Those back-stories of young men’s lives are all distinct and all the same. They’re all individuals and yet all, without exception, human beings with lives rooted in the lives of others—families, friends, enemies, companies, communities. Provincial newspaper stories capture shreds of those lives but couldn’t possibly capture them in their totality, in the true effect of a lost life’s shock to a human ecosystem that quivers down to the uncomprehending eyebrow of a four-year-old inflicted on his father’s funeral, or that intrudes an emptiness sudden and total and astonishing on an eight or nine year old, whose pain isn’t yet mature enough to feel what will come with age: sorrow that doesn’t—unlike the fortune cookies’ predictions—heal with time, but only deepens. It’s those burdens that the newspaper stories cannot convey, that all the fraternal love and camaraderie of military units cannot possibly take on, that presidents, and this president in particular with his chesty way and jarring peppiness, this president who has yet to attend a single serviceman’s funeral, think grave words in speeches alone can carry. It is those burdens, magnified a thousand fold with every life lost as the president delays and prevaricates and poses for his subservient storytellers, that, gathered together in an indictment of their own, amount to a different kind of war crime that will never be prosecuted because they’re here, dispersed and diffuse all around us in small hearts and souls only solitude can grasp.
And the irony of all these lines here, these lines you’re reading now, is that they’re focused on an infinitesimally small, almost self-indulgent part of the tragedy. We write about the lives lost, the names, the high school sweethearts, the children left behind, because these are American lives. But what differentiates them from the lives being lost on the other side, the Iraqi side, if not the most puerile and ridiculous difference—a difference of geography, of culture, of nationality, differences that have nothing to do with the human loss, to say nothing of the humanity being lost. Here we are, mourning an American loss or two or three or four every day as if it were the limit of the unbearable. And yet two days ago, in a single bombing in Baghdad —one bomb, one explosion—seventy Iraqis lost their lives. The equivalent of a heavy month’s total losses for the American military. And that bombing was just one of several that day. And those bombings were just a few of the many means by which hundreds of Iraqis found their end that day. What newspapers are telling those stories? What encyclopedias of the dead will tabulate those losses, the effects on those human ecosystems? Who ever speaks of a shared humanity when an Arab dies anymore, the deaths—in Iraq, in Gaza or the West Bank, in Lebanon—being so routine, so disposably forgettable. (And none of this is nearly as bad as the disposability of African lives, which run in the millions.)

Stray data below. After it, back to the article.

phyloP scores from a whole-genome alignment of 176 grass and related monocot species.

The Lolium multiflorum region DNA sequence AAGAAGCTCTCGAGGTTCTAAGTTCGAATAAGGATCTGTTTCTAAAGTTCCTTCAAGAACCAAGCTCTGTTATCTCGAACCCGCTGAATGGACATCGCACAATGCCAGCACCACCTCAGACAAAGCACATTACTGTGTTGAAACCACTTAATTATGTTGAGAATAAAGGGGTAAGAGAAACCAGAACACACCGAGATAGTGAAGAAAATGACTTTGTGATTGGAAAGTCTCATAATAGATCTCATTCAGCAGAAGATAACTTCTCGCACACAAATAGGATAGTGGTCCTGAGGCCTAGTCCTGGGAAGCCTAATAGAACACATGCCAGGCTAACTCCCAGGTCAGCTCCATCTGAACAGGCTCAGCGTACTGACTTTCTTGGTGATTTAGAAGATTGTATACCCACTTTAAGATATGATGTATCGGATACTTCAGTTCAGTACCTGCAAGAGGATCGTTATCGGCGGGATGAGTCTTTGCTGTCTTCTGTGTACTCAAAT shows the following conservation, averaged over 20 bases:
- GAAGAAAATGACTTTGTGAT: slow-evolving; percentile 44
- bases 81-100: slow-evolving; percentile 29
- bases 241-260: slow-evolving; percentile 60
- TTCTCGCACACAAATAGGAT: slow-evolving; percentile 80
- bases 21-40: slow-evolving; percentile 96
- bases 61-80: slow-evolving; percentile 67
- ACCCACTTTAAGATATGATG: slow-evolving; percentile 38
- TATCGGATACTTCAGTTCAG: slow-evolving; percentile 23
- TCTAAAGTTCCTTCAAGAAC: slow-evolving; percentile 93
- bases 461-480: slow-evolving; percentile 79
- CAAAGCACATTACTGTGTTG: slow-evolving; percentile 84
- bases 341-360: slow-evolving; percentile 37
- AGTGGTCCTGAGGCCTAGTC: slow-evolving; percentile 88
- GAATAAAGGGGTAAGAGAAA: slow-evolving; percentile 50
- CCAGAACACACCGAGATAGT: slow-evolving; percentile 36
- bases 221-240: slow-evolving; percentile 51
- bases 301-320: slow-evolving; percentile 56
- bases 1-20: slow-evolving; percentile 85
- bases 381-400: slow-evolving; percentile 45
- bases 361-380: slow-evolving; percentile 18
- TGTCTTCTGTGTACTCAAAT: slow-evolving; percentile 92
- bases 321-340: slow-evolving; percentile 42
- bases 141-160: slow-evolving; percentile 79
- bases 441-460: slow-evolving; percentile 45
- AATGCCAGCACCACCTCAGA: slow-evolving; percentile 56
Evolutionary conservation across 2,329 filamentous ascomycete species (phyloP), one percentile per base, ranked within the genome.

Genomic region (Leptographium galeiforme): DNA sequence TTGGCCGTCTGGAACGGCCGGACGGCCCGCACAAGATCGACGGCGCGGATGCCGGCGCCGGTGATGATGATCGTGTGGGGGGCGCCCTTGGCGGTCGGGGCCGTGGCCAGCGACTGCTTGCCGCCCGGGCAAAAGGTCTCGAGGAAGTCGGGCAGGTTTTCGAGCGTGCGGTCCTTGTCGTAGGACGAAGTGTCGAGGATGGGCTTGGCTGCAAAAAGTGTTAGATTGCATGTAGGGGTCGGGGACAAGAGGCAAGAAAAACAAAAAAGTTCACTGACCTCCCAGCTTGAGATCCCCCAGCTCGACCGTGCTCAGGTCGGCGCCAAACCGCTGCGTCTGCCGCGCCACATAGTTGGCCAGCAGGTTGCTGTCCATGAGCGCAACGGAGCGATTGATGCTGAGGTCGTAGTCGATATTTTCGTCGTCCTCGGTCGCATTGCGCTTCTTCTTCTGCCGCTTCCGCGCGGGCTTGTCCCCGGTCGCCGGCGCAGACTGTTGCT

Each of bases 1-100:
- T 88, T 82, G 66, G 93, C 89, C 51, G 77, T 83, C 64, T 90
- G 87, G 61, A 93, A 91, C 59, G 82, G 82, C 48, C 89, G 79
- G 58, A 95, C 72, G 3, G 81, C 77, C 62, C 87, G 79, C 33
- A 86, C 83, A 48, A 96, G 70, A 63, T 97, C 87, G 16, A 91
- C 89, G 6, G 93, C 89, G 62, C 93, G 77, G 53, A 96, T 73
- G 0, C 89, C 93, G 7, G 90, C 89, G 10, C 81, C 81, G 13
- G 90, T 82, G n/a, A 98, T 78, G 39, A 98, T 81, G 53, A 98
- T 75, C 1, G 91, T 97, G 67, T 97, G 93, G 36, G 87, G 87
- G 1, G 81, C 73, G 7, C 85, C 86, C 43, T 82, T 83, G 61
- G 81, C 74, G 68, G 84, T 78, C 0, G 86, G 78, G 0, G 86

But President Bush wants to wait. He wants to delay. He wants to spend his holidays in peace. He wants us not to know what we’ve known all along. It isn’t indecision that’s keeping him from announcing his new strategy. It isn’t infighting among his staff, or figuring out how to navigate an opposition Congress. It is certainly not the possibility that he is incubating a Lincolnesque declaration. (He had his Lincolnesque moment, on the USS Abraham Lincoln, and look where that led us.) No. What we’ve known all along is what he’s been all along, in Iraq as elsewhere. Clueless. Pointless. And now we can safely add, heartless. His best strategy is to run out the clock on his term, to hand Iraq to the next president in the hope of making himself not be the president who lost Iraq, even as he’s been the only president, Saddam included, who managed to wreck Iraq. And the worst of it is to know that as reprehensive as the crimes committed in the name of “freedom” or “democracy” or “security” have been, they’re not nearly as horrific as the crimes being committed at the expense of Iraqis’ and Americans’ humanity, they’re not nearly as unpardonable as the crimes that will go unspoken except in grief’s inexplicable blooms, for years to come, from their little seed in that four-year-old’s eyebrow and that nine-year-old’s newborn emptiness. Here and in Iraq .
Tristam is a Daytona Beach News-Journal editorial writer who was born and raised in Lebanon. Email to: email@example.com.
© 2006 Pierre Tristam